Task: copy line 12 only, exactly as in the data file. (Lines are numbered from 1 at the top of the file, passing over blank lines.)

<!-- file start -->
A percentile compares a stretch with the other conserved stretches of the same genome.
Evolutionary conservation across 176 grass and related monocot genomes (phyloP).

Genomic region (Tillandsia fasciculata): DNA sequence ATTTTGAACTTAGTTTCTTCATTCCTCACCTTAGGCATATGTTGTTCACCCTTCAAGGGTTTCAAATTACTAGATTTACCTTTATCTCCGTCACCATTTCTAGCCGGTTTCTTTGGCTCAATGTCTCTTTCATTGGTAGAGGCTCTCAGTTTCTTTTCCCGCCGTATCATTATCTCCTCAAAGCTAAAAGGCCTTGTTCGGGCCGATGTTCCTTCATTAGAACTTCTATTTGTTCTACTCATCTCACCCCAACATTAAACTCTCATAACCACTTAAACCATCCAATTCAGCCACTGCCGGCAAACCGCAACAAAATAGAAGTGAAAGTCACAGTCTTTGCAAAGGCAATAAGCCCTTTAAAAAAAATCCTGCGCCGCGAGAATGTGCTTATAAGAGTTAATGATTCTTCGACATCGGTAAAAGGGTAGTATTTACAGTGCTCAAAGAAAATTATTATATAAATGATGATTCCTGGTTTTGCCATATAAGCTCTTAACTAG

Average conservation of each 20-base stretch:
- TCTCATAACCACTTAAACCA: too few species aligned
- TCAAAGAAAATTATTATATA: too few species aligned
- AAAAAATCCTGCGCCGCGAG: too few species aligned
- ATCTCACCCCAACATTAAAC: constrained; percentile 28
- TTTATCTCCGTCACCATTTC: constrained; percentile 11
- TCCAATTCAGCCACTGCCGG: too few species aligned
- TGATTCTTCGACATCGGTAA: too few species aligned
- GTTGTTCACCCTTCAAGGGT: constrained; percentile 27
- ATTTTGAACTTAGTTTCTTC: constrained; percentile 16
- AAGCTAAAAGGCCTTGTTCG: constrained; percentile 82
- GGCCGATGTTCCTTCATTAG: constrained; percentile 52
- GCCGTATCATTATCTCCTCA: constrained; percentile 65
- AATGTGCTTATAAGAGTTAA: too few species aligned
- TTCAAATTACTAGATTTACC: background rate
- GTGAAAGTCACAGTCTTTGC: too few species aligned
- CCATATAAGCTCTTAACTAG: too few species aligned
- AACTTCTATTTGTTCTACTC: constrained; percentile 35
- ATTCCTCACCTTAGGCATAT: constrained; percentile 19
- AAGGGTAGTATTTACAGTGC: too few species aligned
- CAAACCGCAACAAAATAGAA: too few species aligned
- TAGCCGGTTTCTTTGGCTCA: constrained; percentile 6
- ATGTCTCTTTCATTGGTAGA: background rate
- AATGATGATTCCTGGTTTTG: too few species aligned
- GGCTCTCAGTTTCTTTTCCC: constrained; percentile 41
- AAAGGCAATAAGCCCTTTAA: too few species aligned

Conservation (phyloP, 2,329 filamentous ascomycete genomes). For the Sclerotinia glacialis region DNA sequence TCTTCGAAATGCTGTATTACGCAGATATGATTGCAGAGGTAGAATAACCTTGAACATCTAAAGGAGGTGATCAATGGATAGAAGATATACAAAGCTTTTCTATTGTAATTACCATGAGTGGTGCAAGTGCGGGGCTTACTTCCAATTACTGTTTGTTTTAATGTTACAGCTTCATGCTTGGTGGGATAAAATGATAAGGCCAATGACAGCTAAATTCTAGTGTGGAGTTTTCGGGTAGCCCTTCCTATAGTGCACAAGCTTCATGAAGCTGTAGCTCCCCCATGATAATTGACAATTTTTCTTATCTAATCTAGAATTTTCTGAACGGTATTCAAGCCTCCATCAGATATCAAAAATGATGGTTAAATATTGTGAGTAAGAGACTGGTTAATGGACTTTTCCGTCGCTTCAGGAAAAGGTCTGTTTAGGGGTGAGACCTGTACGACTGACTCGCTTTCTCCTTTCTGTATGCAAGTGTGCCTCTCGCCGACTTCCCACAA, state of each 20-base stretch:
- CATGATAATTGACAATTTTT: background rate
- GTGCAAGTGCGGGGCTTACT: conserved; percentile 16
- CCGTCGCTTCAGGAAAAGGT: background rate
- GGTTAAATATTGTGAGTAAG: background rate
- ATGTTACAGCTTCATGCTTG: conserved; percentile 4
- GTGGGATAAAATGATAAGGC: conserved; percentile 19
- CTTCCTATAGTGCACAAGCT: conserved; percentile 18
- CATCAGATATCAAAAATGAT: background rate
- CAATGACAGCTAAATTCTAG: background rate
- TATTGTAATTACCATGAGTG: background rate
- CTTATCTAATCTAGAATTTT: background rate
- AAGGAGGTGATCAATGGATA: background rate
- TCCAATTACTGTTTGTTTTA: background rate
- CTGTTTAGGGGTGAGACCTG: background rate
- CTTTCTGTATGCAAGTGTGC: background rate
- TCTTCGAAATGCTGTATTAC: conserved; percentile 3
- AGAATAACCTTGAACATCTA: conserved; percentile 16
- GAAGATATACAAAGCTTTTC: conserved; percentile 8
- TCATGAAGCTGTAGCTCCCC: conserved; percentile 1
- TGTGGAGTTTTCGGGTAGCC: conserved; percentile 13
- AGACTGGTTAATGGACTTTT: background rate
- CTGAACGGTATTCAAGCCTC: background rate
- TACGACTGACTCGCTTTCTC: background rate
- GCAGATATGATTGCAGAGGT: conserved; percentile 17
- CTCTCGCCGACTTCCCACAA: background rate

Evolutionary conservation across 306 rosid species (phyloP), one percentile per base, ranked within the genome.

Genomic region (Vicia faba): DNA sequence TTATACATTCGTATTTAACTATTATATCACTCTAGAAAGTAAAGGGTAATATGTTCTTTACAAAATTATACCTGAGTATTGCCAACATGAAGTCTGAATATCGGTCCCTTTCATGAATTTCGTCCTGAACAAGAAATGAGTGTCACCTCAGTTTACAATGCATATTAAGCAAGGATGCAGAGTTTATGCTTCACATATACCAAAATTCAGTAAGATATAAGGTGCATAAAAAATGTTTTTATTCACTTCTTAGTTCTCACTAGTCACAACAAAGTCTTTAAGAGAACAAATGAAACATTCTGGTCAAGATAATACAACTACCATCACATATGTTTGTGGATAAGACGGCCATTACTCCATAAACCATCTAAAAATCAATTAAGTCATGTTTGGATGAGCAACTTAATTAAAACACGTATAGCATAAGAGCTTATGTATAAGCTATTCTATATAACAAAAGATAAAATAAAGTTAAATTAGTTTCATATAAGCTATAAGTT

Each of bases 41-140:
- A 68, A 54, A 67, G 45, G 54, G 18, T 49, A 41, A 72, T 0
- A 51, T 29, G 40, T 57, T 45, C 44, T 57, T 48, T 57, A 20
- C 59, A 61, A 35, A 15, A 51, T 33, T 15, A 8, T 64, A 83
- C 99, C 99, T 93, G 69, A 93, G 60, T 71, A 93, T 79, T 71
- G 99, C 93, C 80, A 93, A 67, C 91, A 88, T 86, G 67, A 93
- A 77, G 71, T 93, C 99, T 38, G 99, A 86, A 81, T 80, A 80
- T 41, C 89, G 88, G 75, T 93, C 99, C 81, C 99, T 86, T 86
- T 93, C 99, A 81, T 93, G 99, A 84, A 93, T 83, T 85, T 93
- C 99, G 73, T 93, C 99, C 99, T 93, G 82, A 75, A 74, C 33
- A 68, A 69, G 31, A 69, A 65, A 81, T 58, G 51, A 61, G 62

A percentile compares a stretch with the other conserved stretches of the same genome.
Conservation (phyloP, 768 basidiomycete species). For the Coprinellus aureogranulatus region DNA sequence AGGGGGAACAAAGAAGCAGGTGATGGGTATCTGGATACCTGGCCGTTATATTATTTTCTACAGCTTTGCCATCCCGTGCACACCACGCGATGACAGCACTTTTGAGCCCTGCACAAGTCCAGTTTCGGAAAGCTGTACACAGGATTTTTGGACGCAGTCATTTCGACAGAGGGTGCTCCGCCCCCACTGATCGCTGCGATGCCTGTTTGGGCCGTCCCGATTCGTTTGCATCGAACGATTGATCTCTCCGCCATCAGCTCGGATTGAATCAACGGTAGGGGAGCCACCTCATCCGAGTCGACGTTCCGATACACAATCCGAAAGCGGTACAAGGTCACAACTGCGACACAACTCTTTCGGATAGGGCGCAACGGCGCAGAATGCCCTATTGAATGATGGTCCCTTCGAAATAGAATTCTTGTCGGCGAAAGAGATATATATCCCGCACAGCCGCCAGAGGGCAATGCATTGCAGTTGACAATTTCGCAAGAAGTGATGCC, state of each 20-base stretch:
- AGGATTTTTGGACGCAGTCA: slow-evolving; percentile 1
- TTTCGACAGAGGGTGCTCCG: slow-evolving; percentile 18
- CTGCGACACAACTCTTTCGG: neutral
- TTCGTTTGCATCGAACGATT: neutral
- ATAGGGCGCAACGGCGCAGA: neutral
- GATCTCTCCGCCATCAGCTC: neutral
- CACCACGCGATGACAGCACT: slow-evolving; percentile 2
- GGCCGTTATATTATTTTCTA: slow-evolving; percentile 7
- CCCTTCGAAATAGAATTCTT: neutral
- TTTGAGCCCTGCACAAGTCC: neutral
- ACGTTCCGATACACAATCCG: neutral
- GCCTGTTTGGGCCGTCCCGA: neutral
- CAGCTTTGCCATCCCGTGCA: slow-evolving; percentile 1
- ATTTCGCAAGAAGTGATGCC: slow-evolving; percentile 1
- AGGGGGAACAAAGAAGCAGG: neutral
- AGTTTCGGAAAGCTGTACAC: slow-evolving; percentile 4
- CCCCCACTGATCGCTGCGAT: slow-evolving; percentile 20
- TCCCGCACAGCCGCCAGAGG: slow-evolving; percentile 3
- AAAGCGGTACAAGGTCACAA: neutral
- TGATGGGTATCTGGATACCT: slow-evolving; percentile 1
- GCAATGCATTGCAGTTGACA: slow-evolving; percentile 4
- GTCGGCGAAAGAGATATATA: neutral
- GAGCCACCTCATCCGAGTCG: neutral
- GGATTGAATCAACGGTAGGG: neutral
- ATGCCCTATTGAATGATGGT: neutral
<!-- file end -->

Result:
- GTTGTTCACCCTTCAAGGGT: constrained; percentile 27